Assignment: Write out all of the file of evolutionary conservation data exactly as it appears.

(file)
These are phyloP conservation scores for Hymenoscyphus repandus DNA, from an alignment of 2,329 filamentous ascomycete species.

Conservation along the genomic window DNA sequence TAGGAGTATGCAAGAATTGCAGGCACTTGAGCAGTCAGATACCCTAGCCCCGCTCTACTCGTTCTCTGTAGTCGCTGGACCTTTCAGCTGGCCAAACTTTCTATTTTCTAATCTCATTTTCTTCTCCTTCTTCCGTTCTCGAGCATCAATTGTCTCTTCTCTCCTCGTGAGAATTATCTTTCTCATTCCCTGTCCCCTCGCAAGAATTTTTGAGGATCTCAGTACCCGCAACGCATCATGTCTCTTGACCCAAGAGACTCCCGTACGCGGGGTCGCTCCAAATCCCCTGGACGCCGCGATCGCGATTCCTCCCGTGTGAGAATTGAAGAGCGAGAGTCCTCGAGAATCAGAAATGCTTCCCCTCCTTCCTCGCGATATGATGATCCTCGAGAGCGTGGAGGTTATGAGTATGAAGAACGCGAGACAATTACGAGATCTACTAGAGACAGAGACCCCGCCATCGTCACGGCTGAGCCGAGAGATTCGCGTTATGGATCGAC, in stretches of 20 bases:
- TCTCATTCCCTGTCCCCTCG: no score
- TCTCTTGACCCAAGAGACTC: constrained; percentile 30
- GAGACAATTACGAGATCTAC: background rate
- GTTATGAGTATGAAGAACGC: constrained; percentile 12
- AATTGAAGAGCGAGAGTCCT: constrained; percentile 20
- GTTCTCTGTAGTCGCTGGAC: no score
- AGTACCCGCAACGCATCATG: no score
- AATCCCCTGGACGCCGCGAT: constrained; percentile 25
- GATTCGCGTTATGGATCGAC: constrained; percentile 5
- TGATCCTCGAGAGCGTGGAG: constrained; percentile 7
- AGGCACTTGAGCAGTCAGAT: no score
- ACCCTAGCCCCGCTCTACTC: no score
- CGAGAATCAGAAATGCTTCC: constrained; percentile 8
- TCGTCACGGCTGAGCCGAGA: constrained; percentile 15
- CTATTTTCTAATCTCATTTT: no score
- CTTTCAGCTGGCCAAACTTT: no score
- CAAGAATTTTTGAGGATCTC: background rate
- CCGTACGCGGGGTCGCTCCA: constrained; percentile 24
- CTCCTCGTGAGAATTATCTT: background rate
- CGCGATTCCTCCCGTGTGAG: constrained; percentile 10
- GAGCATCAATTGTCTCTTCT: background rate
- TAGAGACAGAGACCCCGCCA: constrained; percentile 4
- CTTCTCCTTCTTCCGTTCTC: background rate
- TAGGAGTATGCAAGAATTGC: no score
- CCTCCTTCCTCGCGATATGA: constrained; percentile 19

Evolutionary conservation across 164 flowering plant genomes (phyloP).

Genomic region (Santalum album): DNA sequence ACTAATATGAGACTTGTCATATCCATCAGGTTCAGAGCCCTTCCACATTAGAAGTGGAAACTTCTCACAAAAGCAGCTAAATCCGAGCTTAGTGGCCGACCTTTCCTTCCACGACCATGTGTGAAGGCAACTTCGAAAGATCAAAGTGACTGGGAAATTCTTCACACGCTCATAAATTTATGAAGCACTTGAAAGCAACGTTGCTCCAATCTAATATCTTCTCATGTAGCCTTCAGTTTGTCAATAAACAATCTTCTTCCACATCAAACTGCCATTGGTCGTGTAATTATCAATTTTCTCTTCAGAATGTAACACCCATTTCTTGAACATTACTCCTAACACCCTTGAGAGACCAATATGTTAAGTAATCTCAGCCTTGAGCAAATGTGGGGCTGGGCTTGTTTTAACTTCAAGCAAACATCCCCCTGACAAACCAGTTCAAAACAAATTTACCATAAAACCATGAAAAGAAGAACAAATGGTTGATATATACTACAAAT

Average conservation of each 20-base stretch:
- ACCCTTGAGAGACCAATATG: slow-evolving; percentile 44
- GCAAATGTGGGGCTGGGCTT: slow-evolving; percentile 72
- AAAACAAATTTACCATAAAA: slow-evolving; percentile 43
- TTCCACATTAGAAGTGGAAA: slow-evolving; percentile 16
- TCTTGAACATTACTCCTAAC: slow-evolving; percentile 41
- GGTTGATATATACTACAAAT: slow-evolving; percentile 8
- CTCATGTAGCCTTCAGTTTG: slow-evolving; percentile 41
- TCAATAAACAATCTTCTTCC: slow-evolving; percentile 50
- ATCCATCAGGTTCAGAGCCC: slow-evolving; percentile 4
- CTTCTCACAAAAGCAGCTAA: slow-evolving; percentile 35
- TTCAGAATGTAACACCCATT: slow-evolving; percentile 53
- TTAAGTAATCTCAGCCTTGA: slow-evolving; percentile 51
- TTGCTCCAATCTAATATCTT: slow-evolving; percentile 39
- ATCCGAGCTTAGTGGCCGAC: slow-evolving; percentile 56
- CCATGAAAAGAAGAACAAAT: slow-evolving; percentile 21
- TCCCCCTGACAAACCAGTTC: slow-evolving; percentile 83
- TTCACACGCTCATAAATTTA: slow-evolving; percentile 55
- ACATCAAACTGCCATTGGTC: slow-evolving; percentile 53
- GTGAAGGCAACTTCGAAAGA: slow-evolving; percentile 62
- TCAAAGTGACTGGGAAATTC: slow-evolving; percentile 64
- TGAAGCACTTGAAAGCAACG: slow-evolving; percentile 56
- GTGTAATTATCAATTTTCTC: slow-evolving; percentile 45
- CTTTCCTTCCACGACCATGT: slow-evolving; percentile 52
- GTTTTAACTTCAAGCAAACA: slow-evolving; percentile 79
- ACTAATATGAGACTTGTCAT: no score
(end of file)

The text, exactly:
These are phyloP conservation scores for Hymenoscyphus repandus DNA, from an alignment of 2,329 filamentous ascomycete species.

Conservation along the genomic window DNA sequence TAGGAGTATGCAAGAATTGCAGGCACTTGAGCAGTCAGATACCCTAGCCCCGCTCTACTCGTTCTCTGTAGTCGCTGGACCTTTCAGCTGGCCAAACTTTCTATTTTCTAATCTCATTTTCTTCTCCTTCTTCCGTTCTCGAGCATCAATTGTCTCTTCTCTCCTCGTGAGAATTATCTTTCTCATTCCCTGTCCCCTCGCAAGAATTTTTGAGGATCTCAGTACCCGCAACGCATCATGTCTCTTGACCCAAGAGACTCCCGTACGCGGGGTCGCTCCAAATCCCCTGGACGCCGCGATCGCGATTCCTCCCGTGTGAGAATTGAAGAGCGAGAGTCCTCGAGAATCAGAAATGCTTCCCCTCCTTCCTCGCGATATGATGATCCTCGAGAGCGTGGAGGTTATGAGTATGAAGAACGCGAGACAATTACGAGATCTACTAGAGACAGAGACCCCGCCATCGTCACGGCTGAGCCGAGAGATTCGCGTTATGGATCGAC, in stretches of 20 bases:
- TCTCATTCCCTGTCCCCTCG: no score
- TCTCTTGACCCAAGAGACTC: constrained; percentile 30
- GAGACAATTACGAGATCTAC: background rate
- GTTATGAGTATGAAGAACGC: constrained; percentile 12
- AATTGAAGAGCGAGAGTCCT: constrained; percentile 20
- GTTCTCTGTAGTCGCTGGAC: no score
- AGTACCCGCAACGCATCATG: no score
- AATCCCCTGGACGCCGCGAT: constrained; percentile 25
- GATTCGCGTTATGGATCGAC: constrained; percentile 5
- TGATCCTCGAGAGCGTGGAG: constrained; percentile 7
- AGGCACTTGAGCAGTCAGAT: no score
- ACCCTAGCCCCGCTCTACTC: no score
- CGAGAATCAGAAATGCTTCC: constrained; percentile 8
- TCGTCACGGCTGAGCCGAGA: constrained; percentile 15
- CTATTTTCTAATCTCATTTT: no score
- CTTTCAGCTGGCCAAACTTT: no score
- CAAGAATTTTTGAGGATCTC: background rate
- CCGTACGCGGGGTCGCTCCA: constrained; percentile 24
- CTCCTCGTGAGAATTATCTT: background rate
- CGCGATTCCTCCCGTGTGAG: constrained; percentile 10
- GAGCATCAATTGTCTCTTCT: background rate
- TAGAGACAGAGACCCCGCCA: constrained; percentile 4
- CTTCTCCTTCTTCCGTTCTC: background rate
- TAGGAGTATGCAAGAATTGC: no score
- CCTCCTTCCTCGCGATATGA: constrained; percentile 19

Evolutionary conservation across 164 flowering plant genomes (phyloP).

Genomic region (Santalum album): DNA sequence ACTAATATGAGACTTGTCATATCCATCAGGTTCAGAGCCCTTCCACATTAGAAGTGGAAACTTCTCACAAAAGCAGCTAAATCCGAGCTTAGTGGCCGACCTTTCCTTCCACGACCATGTGTGAAGGCAACTTCGAAAGATCAAAGTGACTGGGAAATTCTTCACACGCTCATAAATTTATGAAGCACTTGAAAGCAACGTTGCTCCAATCTAATATCTTCTCATGTAGCCTTCAGTTTGTCAATAAACAATCTTCTTCCACATCAAACTGCCATTGGTCGTGTAATTATCAATTTTCTCTTCAGAATGTAACACCCATTTCTTGAACATTACTCCTAACACCCTTGAGAGACCAATATGTTAAGTAATCTCAGCCTTGAGCAAATGTGGGGCTGGGCTTGTTTTAACTTCAAGCAAACATCCCCCTGACAAACCAGTTCAAAACAAATTTACCATAAAACCATGAAAAGAAGAACAAATGGTTGATATATACTACAAAT

Average conservation of each 20-base stretch:
- ACCCTTGAGAGACCAATATG: slow-evolving; percentile 44
- GCAAATGTGGGGCTGGGCTT: slow-evolving; percentile 72
- AAAACAAATTTACCATAAAA: slow-evolving; percentile 43
- TTCCACATTAGAAGTGGAAA: slow-evolving; percentile 16
- TCTTGAACATTACTCCTAAC: slow-evolving; percentile 41
- GGTTGATATATACTACAAAT: slow-evolving; percentile 8
- CTCATGTAGCCTTCAGTTTG: slow-evolving; percentile 41
- TCAATAAACAATCTTCTTCC: slow-evolving; percentile 50
- ATCCATCAGGTTCAGAGCCC: slow-evolving; percentile 4
- CTTCTCACAAAAGCAGCTAA: slow-evolving; percentile 35
- TTCAGAATGTAACACCCATT: slow-evolving; percentile 53
- TTAAGTAATCTCAGCCTTGA: slow-evolving; percentile 51
- TTGCTCCAATCTAATATCTT: slow-evolving; percentile 39
- ATCCGAGCTTAGTGGCCGAC: slow-evolving; percentile 56
- CCATGAAAAGAAGAACAAAT: slow-evolving; percentile 21
- TCCCCCTGACAAACCAGTTC: slow-evolving; percentile 83
- TTCACACGCTCATAAATTTA: slow-evolving; percentile 55
- ACATCAAACTGCCATTGGTC: slow-evolving; percentile 53
- GTGAAGGCAACTTCGAAAGA: slow-evolving; percentile 62
- TCAAAGTGACTGGGAAATTC: slow-evolving; percentile 64
- TGAAGCACTTGAAAGCAACG: slow-evolving; percentile 56
- GTGTAATTATCAATTTTCTC: slow-evolving; percentile 45
- CTTTCCTTCCACGACCATGT: slow-evolving; percentile 52
- GTTTTAACTTCAAGCAAACA: slow-evolving; percentile 79
- ACTAATATGAGACTTGTCAT: no score